Over the last several years the Iranian government has loosened some restrictions, especially concerning Kurdish culture. The schools in Kurdistan are allowed to teach Kurdish. The history and traditions of the oppressed people, which were not allowed to be published before, are now permitted and have flourished. Last May the Kurdish Cultural Center in Tehran organized the country’s first scientific conference on teaching the Kurdish language.
Divisions among Iraqi Kurds
Inside Iraq, two Kurdish factions--the Kurdistan Democratic Party (KDP) and the Patriotic Union of Kurdistan (PUK) declared an "autonomous" administration in the region and elected a Kurdish national assembly in 1992. They have hitched the future of the Kurdish struggle to the U.S.-led war to overthrow Saddam Hussein. These bourgeois nationalist parties reject demands for an independent Kurdistan. They have pledged to "maintain the integrity of Iraq" and favor an autonomous Kurdish province in a federal Iraq.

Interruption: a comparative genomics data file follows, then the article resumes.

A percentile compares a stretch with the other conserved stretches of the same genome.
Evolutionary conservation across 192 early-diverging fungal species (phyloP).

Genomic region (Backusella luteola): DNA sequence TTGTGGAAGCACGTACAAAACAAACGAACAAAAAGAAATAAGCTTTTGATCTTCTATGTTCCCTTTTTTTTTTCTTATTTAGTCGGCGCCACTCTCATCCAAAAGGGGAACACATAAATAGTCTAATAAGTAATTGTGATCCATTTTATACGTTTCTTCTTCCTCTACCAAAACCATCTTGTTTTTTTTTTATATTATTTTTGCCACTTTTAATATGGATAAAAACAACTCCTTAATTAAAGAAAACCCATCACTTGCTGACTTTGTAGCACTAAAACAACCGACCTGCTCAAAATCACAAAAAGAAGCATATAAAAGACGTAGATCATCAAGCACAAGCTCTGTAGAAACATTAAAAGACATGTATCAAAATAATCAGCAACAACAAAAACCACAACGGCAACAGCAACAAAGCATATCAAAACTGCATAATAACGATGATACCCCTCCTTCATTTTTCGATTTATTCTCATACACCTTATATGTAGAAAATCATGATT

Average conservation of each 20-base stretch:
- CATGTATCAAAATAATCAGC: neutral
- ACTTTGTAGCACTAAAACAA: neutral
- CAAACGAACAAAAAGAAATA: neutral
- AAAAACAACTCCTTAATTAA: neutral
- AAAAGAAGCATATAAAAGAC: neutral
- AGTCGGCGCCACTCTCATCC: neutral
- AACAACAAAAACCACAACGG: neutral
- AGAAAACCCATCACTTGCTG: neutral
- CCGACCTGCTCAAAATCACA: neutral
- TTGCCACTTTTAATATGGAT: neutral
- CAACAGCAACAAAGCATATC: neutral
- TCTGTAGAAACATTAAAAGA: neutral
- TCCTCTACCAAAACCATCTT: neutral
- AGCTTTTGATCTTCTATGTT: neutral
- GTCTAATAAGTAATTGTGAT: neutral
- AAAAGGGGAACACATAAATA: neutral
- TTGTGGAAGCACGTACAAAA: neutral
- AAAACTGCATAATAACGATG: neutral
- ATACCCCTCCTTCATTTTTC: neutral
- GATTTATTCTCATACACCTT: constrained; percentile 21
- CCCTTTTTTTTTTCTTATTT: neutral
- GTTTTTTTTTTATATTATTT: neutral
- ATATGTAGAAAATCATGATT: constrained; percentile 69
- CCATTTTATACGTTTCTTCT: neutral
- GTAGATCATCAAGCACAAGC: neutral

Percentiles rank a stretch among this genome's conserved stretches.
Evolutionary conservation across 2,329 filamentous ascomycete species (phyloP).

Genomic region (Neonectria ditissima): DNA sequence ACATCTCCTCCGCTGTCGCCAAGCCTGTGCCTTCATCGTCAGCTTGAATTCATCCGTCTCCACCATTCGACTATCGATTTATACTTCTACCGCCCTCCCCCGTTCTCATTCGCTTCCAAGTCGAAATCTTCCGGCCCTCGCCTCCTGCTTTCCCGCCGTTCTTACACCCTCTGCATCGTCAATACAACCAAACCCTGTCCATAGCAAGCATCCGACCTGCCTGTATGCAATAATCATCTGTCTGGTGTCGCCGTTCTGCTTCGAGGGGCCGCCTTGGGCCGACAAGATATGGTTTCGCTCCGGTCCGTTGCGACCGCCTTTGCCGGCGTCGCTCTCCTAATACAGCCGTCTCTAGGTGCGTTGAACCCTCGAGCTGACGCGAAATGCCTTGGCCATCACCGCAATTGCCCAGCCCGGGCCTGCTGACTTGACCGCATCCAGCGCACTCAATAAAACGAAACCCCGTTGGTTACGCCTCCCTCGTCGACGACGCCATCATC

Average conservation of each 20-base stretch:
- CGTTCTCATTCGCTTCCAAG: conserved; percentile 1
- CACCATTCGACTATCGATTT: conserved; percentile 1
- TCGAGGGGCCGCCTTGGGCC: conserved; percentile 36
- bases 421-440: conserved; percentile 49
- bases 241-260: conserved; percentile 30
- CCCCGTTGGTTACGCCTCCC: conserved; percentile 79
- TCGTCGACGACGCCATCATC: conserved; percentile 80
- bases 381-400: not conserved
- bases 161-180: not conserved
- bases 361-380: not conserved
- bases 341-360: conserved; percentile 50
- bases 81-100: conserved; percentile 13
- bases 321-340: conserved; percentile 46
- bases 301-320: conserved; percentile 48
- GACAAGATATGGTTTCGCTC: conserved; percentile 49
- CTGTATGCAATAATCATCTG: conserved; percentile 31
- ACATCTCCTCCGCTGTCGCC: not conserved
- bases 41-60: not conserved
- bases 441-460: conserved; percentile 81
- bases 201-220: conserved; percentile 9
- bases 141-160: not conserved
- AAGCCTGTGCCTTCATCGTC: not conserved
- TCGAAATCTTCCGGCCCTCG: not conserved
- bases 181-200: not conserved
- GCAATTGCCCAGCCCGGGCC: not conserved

The KDP and PUK have gone to great lengths to assure Washington and Ankara that they have no intentions of declaring a separate Kurdish state in northern Iraq. Ranking officials of the two groups have also made diplomatic visits to give similar assurances to Iran and Syria.
The KDP and PUK fought a bloody war against each other for power in the northern autonomous region from 1994 to 1998. The KDP requested and received military assistance from Baghdad, enabling it to retake a key regional capital from its rival in 1996. Last September the two sides agreed to a cease fire and have maintained a tenuous power-sharing arrangement.
Whatever alliances these groups make with the invading U.S. armies, however, the Kurdish struggle for national self-determination remains a threat to imperialism and to the bourgeois regimes in the region.